In 2010 Syracuse University’s Henricks Chapel formally appointed a Pagan Chaplain, making Syracuse the second American university to appoint such a position. The University of Southern Maine (UME) set the precedent way back in 2002. Syracuse was next in 2010 followed by the Air Force Academy (USAFA) in 2011. More than three years have passed since Syracuse welcomed Pagan Chaplain, Mary Hudson. In that time she has accomplished much; most recently, the installation of a dedicated sacred stone circle in the campus’ main quad. Prior to 2010 Syracuse had already taken steps to advocate for religious plurality and tolerance.
Pagan Community Notes is a series focused on news originating from within the Pagan community. Reinforcing the idea that what happens to and within our organizations, groups, and events is news, and news-worthy. Pagan Community Notes is just one of the many regular features The Wild Hunt brings you to help keep you informed about what’s going on in our interconnected communities. If you appreciate this reporting, please consider donating to our Fall Funding Drive (and thank you to the over 200 supporters who have already donated). Now, on to the news…
Pagan prison chaplain Patrick McCollum has penned an open reaction letter in response to a New York Times article about a Southern Baptist Bible college located inside the Louisiana State Penitentiary.
[On May 13th I ran a guest editorial from Joseph Merlin Nichter on a proposed Religious Property Matrix (RPM) for California prisons. Knowing that Joseph’s views only represented one perspective within the Pagan community, I reached out to the Rev. Patrick McCollum for his own thoughts on the issue. Patrick has been working as a Pagan chaplain and activist for well over twenty years. He was one of the founding members of the Lady Liberty League, and has been involved in numerous legal struggles involving modern Pagans. In 2008, he testified before the US Commission on Civil Rights on prisoner’s religious rights, saying he “found discrimination against minority faiths everywhere”and that the problem was “endemic.”]
As a longtime activist for both Pagan and minority faith religious rights, a recent post by volunteer chaplain Joseph Nichter about the so called “Religious Property Matrix” created by the California Department of Corrections and Rehabilitation has raised serious concerns for me and prompts me to respond in detail to his thoughts and comments. I’d like to begin first by laying a framework for the discussion by sharing a little history regarding the fight for equal religious accommodation for Pagans in the California prison system and also express why I feel I am qualified to speak to this issue. First let me provide a little background on my own qualifications and experiences with both the California Department of Corrections and Rehabilitation, and religious accommodation in corrections in general nationwide.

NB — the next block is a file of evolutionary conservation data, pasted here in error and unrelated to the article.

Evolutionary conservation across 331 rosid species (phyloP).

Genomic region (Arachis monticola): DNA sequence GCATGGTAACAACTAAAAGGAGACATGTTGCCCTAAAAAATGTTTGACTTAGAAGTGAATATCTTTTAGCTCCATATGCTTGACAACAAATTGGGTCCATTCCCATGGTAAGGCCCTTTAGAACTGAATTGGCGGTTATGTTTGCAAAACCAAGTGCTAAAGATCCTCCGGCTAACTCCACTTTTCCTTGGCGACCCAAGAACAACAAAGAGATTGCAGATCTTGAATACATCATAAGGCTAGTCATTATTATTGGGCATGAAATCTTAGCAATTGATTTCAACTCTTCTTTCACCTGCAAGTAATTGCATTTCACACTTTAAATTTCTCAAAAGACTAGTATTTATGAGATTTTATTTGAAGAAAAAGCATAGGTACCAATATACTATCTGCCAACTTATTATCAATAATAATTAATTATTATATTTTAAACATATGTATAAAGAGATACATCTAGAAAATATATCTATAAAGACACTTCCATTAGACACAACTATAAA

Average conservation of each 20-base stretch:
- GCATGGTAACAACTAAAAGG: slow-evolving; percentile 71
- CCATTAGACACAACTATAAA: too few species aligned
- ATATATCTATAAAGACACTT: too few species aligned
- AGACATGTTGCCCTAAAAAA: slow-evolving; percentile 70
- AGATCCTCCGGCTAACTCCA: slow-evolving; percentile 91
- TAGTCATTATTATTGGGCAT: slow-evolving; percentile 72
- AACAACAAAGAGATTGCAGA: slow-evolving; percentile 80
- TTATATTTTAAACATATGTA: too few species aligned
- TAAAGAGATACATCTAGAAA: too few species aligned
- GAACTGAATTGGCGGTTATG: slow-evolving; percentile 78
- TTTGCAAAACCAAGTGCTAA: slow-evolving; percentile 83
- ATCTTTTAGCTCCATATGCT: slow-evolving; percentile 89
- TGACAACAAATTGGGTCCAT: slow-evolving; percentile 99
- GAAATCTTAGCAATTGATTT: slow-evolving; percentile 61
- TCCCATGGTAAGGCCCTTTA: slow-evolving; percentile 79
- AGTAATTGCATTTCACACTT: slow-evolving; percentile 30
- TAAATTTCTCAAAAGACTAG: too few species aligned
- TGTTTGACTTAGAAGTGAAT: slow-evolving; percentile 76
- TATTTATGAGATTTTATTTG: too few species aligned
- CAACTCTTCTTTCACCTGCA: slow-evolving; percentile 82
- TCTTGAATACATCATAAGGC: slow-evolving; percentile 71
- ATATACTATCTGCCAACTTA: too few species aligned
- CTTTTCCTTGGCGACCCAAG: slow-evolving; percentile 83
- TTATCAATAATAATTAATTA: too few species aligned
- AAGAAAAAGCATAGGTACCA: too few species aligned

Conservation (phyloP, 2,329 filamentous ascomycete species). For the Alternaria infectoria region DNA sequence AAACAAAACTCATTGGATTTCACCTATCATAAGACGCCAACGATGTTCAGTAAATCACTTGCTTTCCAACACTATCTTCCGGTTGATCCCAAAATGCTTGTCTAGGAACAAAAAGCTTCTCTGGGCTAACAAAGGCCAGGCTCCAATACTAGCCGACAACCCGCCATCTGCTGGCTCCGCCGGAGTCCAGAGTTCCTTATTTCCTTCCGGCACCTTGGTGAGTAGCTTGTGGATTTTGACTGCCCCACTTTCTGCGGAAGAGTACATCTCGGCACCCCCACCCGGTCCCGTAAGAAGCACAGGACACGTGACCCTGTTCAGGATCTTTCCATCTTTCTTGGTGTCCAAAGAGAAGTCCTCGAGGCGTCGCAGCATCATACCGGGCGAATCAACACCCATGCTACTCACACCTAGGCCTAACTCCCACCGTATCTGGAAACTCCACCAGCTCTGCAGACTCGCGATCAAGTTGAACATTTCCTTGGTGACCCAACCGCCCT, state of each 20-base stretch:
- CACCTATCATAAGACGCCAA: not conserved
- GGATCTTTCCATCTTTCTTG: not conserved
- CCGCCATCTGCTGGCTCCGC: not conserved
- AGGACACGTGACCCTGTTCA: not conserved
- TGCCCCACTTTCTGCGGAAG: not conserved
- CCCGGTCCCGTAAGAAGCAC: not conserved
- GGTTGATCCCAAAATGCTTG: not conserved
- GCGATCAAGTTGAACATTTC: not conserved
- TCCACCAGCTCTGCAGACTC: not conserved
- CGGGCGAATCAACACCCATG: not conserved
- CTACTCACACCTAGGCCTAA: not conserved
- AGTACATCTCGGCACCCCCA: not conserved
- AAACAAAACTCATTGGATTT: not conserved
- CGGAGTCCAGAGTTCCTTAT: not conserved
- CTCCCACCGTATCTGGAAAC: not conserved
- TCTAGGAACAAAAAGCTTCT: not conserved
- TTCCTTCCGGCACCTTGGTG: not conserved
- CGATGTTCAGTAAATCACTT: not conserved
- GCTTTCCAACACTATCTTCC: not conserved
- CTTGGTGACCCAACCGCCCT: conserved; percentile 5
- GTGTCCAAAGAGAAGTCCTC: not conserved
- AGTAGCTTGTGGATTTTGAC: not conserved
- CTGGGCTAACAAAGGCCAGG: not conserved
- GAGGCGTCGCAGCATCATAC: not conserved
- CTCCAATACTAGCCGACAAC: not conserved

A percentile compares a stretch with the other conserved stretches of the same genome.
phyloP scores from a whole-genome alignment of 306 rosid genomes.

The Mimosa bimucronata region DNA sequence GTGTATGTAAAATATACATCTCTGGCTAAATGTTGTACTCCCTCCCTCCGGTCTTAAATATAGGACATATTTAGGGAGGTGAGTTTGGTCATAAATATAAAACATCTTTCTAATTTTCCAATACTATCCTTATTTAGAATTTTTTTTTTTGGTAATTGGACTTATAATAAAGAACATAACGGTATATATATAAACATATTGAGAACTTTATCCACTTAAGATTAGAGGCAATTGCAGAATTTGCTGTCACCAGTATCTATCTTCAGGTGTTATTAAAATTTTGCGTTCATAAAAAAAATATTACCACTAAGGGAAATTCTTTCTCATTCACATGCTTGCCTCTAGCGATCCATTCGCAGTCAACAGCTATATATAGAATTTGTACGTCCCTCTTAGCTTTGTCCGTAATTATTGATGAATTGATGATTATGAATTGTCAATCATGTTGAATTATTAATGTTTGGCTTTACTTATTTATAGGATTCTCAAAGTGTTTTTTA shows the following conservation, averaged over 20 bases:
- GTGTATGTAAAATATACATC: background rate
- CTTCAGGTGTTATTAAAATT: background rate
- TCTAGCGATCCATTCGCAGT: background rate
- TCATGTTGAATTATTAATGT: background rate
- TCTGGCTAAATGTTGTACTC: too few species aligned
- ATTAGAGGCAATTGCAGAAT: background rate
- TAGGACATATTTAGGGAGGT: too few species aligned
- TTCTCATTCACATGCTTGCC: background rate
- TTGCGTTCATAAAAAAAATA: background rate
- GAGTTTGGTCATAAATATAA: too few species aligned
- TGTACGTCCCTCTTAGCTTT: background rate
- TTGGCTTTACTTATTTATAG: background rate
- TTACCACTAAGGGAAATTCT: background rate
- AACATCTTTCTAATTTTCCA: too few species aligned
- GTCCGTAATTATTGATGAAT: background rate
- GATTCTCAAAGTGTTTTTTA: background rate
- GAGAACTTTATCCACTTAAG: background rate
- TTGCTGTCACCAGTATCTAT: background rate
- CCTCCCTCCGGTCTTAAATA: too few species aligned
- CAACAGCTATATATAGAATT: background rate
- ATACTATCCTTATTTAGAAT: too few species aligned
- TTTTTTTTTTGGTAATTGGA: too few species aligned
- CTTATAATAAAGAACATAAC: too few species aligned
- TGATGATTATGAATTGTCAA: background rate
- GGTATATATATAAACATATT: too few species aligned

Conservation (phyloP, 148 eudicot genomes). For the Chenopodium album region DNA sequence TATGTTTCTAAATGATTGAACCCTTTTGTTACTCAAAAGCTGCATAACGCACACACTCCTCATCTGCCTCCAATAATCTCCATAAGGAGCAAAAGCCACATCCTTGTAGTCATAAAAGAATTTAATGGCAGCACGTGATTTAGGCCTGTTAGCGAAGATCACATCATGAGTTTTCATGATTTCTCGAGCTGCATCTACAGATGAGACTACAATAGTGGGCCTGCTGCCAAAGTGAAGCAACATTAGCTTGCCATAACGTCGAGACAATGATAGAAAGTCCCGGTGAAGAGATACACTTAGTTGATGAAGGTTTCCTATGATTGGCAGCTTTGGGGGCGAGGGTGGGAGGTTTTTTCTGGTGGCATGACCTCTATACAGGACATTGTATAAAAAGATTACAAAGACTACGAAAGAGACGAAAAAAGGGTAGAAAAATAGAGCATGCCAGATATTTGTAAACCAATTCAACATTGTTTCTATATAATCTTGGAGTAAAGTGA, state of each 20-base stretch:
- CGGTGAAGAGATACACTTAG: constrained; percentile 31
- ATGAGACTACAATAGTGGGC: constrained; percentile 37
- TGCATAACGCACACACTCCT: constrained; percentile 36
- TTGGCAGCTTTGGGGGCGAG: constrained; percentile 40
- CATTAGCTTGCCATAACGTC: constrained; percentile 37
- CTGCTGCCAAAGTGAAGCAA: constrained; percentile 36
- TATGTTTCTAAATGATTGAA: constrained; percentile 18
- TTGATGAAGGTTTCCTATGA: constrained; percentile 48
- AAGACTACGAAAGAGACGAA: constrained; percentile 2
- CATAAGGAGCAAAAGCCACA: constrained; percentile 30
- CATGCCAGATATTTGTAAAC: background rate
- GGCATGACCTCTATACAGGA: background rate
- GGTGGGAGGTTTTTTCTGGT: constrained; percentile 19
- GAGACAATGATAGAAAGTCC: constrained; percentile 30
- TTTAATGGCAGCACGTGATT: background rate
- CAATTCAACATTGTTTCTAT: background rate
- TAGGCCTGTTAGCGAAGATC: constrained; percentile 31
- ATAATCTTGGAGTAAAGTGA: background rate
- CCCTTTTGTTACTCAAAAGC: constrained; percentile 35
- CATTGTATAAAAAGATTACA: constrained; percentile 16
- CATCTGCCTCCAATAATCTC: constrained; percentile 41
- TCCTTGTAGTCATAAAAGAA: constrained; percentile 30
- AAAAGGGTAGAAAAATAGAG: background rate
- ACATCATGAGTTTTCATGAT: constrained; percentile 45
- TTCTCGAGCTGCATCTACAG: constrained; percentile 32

Yesterday the 9th Circuit Court of Appeals issued a ruling in the case of Hartmann v. California Department of Corrections and Rehabilitation which clears the way for a direct challenge to California’s discriminatory “five faiths” policy. This policy limits the hiring of paid chaplains to Protestant, Catholic, Jewish, Muslim, and Native American adherents. Judges stressed that while the prison did not intentionally limit the religious rights of Shawna Hartmann, Caren Hill, and other Wiccan inmates, the neutrality of California’s chaplaincy policy could be challenged.
“Although the state is not required to “provide inmates with the chaplain of their choice,” it must use neutral standards when deciding how to spend money on prisoners’ religious needs, said the Ninth U.S. Circuit Court of Appeals in San Francisco. California prisons have long employed chaplains for Catholics, Protestants, Muslims and Jews. After American Indian inmates sued the state in 1985, the prison system began providing spiritual advisers for them […] the court said the women may be able to prove that the state Department of Corrections and Rehabilitation is violating the constitutional ban on a governmental “establishment of religion,” which prohibits a state from endorsing one faith over another. That ban requires the prisons to use “neutral criteria in evaluating whether a growing membership in minority religions warrants a reallocation of resources,” the court said in a 3-0 ruling.” This ruling is part of a larger effort by Pagan chaplain and activist Patrick McCollum to nurture cases that would challenge the policy after the 9th Circuit Court upheld a lower court decision stating he doesn’t have standing.
This week has weighed heavily on me. As the mother of three school age children, I spent this holiday week in-and-out of classrooms. With the Newtown tragedy still fresh, there was an underlying uneasiness within our elementary school – a profound sadness and unspoken fear. While I looked at all the children’s projects taped to the walls, one phrase kept passing through my mind:
“How could God have allowed that to happen?”
You wonder how a practicing Pagan, a Wiccan Priestess could ask this question? But I’m not asking it. I’m hearing it. I’m reading it. Whether it’s spoken by neighbors or published on the internet, this burning question is drowning out much of the news reports and political calls-to-action as people desperately grasp for meaning.